They were competitors not because Flight Centre was also a supplier of air travel but rather because an airline could, if it chose, make the knowledge of the availability of its flights known directly to would-be passengers and undertake directly with them the booking of those flights. These were services which were substitutable for those provided by a travel agent such as Flight Centre…


….If the supplier of goods or services has an ability to “cut out the middle man” and deal directly with a consumer of those goods or services, instead of that dealing being undertaken by the middle man, that supplier is, to the extent it avails itself of that ability, in competition with that middle man.4


In making this finding, his Honour took a broad view of the meaning of “supply” in the CCA, and found “most instructive” Flight Centre internal communications which indicated that Flight Centre considered itself to be subject to competition from the airlines through their direct sales.5


What Was The Relevant “Price”?


Section 45A of the TPA relevantly provided that a provision of an arrangement would be deemed to have the purpose or likely effect of substantially lessening competition if the provision had the purpose or likely effect of fixing, controlling or maintaining the price for goods or services supplied or acquired by the parties to the arrangement in competition with each other.


Justice Logan accepted that since Flight Centre does not itself supply air travel to customers, the relevant “price” could not be the fare payable by a passenger for air travel. Instead, his Honour considered that Flight Centre competed with the relevant airlines “for the custom of a would-be customer”, and that when the customer decided to make a booking directly with an airline through its website, what Flight Centre lost was “the retail or distribution margin”.6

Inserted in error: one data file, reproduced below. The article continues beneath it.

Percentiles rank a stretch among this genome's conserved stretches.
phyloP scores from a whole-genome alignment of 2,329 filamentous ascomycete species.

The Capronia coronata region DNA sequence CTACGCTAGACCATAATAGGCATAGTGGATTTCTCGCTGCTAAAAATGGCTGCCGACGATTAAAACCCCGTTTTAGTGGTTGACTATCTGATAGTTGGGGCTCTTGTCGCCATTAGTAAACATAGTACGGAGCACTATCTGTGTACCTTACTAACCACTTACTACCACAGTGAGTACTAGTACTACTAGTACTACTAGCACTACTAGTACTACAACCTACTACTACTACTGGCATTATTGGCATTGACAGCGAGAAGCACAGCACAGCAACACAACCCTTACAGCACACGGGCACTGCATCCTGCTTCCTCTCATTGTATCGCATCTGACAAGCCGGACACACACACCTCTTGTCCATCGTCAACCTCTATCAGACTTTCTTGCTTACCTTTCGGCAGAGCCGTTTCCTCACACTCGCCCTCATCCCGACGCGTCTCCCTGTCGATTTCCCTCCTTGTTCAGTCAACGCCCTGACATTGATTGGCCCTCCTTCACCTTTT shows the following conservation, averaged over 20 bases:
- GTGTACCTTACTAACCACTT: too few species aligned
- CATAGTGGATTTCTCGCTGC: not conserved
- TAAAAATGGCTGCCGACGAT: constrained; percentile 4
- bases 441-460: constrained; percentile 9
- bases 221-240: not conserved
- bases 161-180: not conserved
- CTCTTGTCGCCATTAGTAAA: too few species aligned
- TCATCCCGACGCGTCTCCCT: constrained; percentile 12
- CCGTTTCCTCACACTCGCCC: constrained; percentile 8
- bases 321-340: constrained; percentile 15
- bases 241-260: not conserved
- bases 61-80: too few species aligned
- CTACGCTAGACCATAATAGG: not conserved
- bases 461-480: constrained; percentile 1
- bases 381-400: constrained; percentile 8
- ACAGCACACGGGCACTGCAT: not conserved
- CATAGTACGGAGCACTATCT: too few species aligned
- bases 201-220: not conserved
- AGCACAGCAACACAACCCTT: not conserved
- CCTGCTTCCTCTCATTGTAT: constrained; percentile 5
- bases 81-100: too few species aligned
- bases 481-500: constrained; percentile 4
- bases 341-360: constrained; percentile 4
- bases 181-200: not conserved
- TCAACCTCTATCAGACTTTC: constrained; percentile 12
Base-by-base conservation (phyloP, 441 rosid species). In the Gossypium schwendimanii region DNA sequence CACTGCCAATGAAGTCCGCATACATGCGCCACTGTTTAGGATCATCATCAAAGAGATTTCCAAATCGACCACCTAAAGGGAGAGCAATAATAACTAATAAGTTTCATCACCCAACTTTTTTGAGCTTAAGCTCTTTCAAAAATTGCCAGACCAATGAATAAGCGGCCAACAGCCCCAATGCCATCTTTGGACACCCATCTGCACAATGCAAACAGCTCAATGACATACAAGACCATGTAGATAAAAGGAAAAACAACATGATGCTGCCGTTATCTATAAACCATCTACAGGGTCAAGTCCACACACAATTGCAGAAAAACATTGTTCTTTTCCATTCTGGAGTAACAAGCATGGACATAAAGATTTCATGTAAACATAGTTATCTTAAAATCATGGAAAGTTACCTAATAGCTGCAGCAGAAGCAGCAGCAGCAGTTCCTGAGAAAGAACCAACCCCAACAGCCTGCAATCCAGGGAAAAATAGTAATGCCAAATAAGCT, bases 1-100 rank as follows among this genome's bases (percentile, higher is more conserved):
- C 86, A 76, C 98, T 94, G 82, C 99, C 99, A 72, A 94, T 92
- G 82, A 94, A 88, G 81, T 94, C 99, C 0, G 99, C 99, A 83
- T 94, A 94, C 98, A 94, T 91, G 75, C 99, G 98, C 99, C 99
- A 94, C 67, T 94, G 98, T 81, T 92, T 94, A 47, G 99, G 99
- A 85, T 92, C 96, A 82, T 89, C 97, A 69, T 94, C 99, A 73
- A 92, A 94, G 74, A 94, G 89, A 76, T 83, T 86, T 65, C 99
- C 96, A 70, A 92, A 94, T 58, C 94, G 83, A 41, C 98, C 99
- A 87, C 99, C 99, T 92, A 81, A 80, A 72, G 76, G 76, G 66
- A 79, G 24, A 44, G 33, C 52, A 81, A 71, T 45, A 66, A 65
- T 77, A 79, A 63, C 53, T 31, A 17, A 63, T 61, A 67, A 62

Did Flight Centre Attempt To Fix, Control Or Maintain The Relevant Price?


Justice Logan accepted that the emails from Flight Centre to the relevant airlines involved requests for access to fares being sold by the airlines that were not available to Flight Centre. However, his Honour also considered that the emails were an attempt to persuade the airlines not to “undercut” Flight Centre, and to instead achieve “price neutrality” in relation to air fares obtained either directly from an airline or from Flight Centre:


Flight Centre is endeavouring to persuade [the airlines] to eliminate air fare differentiation so as to retain its role as intermediary and so as to fix, control or maintain its reward for so acting, the retail or distribution margin. Further, the likely effect of any arrangement or understanding or [sic] as proposed would have been just that.7


As a result, Justice Logan found that the ACCC had proved each of the six contraventions it alleged. The Court will consider the question of penalties at a further hearing on 19 December 2013.


Implications Of The Judgment


Although the ACCC’s case against Flight Centre was brought under the previous price-fixing provisions in the TPA (which was in force at the time of the relevant conduct), the general principles to be applied under the now current Competition and Consumer Act 2010 (Cth) are the same. This means that the Flight Centre decision may have substantial implications for any company operating in a supply chain (whether selling to distributors, or appointing distribution agents on its behalf) where the company also sells directly to customers, particularly through online sales (which are becoming increasingly popular), and/or where one or both parties engages in “price match” behaviour (as Flight Centre does).